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Superhero Science

Article

Ben Radford

Volume 31.4, July / August 2007

Spasibo. It means thank you. I really know only a few words of the Russian language, but what little I do know I learned about twenty years ago. I was taught by a man named Piotr Rasputin. I didn’t know him very well, and never asked if he was related to the czar’s infamous “Mad Monk,” but I do remember that he had the curious ability to turn his flesh into a sort of impervious living steel. Very cool, really.

One of my earliest geology lessons came when I was about ten years old. Like my smattering of Russian, it wasn’t a full, formal lesson. But I did learn some interesting and scientifically sound facts, including that because limestone in the earth is partially water-soluble it often creates caves and sinkholes. I overheard a young duck without pants discussing this.

I don’t recall if it was Huey, Dewey, or Louie, but, in any event, they were searching a cave for hidden treasure on behalf of their avaricious great uncle, Scrooge McDuck. (In the same comic I also learned that Scots are tight with a penny, but perhaps that was a stereotype I shouldn’t have picked up.)

I learned scads of (mostly accurate) factoids from my youthful reading, following the adventures and exploits of Encyclopedia Brown, Tintin, Tom Swift, Doc Savage (and his band of scientists including a chemist and an electrical engineer), and, of course, comic-book superheroes.

The world of comics is not just for kids anymore, with complex storylines and very adult graphic novels. Comic- book heroes have jumped from colored splash panels to the big screen in blockbuster films such as Batman, Superman, X-Men, and, of course, the Spider-Man franchise (Spider-Man 3 was recently released in theaters on May 4).

Visitors to the Spider-Man swing can hang by a super-strong thread.

Visitors to the Spider-Man swing can hang by a super-strong thread.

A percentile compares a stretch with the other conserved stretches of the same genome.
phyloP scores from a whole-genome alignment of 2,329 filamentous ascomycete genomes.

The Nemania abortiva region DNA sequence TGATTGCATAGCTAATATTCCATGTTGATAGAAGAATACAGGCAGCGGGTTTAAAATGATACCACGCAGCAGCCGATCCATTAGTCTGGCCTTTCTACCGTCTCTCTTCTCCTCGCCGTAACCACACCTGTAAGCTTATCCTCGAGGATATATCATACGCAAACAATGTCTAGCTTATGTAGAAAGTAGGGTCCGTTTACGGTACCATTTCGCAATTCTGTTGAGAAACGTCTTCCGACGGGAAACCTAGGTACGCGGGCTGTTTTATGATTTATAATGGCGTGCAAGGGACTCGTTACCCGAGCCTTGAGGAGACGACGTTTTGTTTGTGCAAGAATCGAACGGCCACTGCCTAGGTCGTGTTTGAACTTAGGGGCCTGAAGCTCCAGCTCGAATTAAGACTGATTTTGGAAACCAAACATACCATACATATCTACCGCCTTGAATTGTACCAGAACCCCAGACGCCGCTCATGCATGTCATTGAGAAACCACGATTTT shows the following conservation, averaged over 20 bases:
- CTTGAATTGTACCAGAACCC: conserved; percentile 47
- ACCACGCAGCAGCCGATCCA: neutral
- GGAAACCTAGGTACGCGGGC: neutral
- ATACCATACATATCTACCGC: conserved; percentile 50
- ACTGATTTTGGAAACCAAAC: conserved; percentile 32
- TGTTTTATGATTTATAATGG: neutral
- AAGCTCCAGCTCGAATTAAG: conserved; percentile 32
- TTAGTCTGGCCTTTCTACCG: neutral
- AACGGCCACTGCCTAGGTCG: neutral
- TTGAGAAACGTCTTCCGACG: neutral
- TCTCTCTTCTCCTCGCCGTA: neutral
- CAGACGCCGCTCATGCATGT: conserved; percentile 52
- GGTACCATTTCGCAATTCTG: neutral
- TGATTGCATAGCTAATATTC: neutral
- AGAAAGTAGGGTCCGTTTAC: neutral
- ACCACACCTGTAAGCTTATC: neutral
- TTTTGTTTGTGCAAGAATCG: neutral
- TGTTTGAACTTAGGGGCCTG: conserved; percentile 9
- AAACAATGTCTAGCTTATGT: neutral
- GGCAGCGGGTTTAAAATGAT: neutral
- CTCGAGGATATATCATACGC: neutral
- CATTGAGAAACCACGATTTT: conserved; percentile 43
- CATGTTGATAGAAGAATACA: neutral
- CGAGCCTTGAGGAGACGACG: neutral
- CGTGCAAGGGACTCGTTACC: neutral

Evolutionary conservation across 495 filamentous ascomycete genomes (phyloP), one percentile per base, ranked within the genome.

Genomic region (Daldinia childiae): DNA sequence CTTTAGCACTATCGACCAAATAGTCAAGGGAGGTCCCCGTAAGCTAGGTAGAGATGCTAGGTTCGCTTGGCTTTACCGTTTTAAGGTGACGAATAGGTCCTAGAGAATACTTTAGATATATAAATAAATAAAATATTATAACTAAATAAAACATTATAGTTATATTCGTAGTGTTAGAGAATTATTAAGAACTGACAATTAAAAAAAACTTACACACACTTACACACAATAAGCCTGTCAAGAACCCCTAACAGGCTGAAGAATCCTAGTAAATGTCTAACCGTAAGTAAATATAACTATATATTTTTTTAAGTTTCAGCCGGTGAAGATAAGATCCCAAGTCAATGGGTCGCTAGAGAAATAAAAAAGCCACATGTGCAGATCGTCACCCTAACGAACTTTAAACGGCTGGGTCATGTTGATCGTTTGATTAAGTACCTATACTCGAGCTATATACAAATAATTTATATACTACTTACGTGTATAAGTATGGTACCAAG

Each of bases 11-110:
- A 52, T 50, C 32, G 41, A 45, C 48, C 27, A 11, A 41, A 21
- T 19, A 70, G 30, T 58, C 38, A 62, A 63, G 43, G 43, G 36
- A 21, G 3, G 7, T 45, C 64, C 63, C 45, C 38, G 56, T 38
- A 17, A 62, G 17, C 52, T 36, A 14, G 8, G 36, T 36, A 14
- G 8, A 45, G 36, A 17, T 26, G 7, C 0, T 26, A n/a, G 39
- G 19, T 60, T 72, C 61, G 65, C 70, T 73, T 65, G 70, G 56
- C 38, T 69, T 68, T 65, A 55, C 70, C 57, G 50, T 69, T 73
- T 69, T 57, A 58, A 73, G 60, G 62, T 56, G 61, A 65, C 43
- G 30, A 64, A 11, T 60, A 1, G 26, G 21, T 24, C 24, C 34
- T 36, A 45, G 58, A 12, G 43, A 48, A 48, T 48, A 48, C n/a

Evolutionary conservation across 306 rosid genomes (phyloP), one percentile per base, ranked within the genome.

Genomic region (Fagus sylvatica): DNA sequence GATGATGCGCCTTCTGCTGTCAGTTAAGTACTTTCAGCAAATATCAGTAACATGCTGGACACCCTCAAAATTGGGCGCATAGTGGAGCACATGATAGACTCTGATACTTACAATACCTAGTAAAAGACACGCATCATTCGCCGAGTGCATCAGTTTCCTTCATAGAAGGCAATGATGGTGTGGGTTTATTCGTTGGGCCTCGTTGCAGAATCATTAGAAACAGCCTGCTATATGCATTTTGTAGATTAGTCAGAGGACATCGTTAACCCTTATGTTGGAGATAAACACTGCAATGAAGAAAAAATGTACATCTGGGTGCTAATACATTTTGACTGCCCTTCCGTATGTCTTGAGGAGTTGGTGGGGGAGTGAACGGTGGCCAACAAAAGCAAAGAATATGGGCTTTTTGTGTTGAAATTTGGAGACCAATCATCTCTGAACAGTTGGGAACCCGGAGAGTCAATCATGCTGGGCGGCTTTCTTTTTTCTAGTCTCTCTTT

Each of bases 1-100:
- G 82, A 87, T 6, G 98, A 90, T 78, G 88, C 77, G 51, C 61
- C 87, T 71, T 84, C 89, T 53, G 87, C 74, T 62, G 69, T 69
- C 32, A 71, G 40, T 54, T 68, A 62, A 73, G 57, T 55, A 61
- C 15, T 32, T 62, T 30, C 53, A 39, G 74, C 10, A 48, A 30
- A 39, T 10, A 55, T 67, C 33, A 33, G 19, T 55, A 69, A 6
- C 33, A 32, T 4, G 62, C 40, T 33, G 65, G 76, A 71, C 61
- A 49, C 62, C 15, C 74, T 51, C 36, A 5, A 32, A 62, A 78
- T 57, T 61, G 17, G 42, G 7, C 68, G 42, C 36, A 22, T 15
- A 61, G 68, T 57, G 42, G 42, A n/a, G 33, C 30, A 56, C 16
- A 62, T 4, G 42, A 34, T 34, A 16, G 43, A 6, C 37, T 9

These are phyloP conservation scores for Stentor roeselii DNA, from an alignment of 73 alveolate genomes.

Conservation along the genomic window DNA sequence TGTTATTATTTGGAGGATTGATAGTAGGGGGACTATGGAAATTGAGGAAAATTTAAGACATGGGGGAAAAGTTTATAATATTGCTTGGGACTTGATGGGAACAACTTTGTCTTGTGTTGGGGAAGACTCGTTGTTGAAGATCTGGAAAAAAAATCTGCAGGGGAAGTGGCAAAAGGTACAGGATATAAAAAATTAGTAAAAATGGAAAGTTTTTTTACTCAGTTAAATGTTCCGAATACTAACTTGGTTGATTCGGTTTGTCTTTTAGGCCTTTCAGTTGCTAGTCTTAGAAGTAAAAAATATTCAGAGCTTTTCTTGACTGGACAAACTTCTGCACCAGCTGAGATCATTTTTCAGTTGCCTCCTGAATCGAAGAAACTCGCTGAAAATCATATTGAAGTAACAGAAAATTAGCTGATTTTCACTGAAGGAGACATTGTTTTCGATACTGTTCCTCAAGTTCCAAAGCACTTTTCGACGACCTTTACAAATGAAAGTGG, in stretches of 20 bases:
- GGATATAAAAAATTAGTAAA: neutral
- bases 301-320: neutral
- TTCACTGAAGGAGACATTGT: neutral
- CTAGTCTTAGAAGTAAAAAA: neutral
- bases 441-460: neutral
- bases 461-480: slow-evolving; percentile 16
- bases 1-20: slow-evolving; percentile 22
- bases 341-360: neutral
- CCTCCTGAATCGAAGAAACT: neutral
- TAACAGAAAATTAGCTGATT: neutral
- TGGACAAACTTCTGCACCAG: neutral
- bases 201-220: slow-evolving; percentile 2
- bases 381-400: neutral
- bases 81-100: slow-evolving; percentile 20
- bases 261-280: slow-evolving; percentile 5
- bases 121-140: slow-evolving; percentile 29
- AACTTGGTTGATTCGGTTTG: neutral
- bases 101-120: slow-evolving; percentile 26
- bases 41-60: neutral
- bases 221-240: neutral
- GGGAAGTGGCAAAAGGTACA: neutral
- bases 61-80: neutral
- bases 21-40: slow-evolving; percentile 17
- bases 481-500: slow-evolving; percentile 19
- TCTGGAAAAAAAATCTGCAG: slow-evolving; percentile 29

It’s easy to forget that many of the superheroes who have repeatedly (albeit fictionally) saved the world are scientists: Spider-Man (Peter Parker) is an accomplished science student; the Incredible Hulk (in his human form, Bruce Banner) is a nuclear physicist; Mr. Fantastic (Reed Richards) holds doctorates in physics and electrical engineering; and so on. Most Marvel Comics superheroes have some strong link with science or technology (for example, Peter Parker invented his own web-slinging mechanism, and engineer Tony Stark created his own Iron Man exoskeleton). (For an in-depth look at science and superheroes, see The Science of Superheroes, by Lois Gresh and Robert Weinberg.)

Marvel Comics founder Stan Lee had created dozens of superheroes to populate his comic books, each with amazing and wondrous powers. He had heroes who could do amazing things rarely if ever seen in the real world. They could fly, walk through walls, teleport, turn invisible, and so on. But Lee had a problem: coming up with the powers was the easy part; coming up with a reason why they had those powers was tricky. So Lee—whose grasp of science is admittedly shaky—used science to ground and lend a sense of validity to the characters. Thus, many heroes gained their powers through scientific, naturalistic (if not wholly realistic) processes. The Fantastic Four were exposed to cosmic rays; Peter Parker was bitten by a radioactive spider; and so on.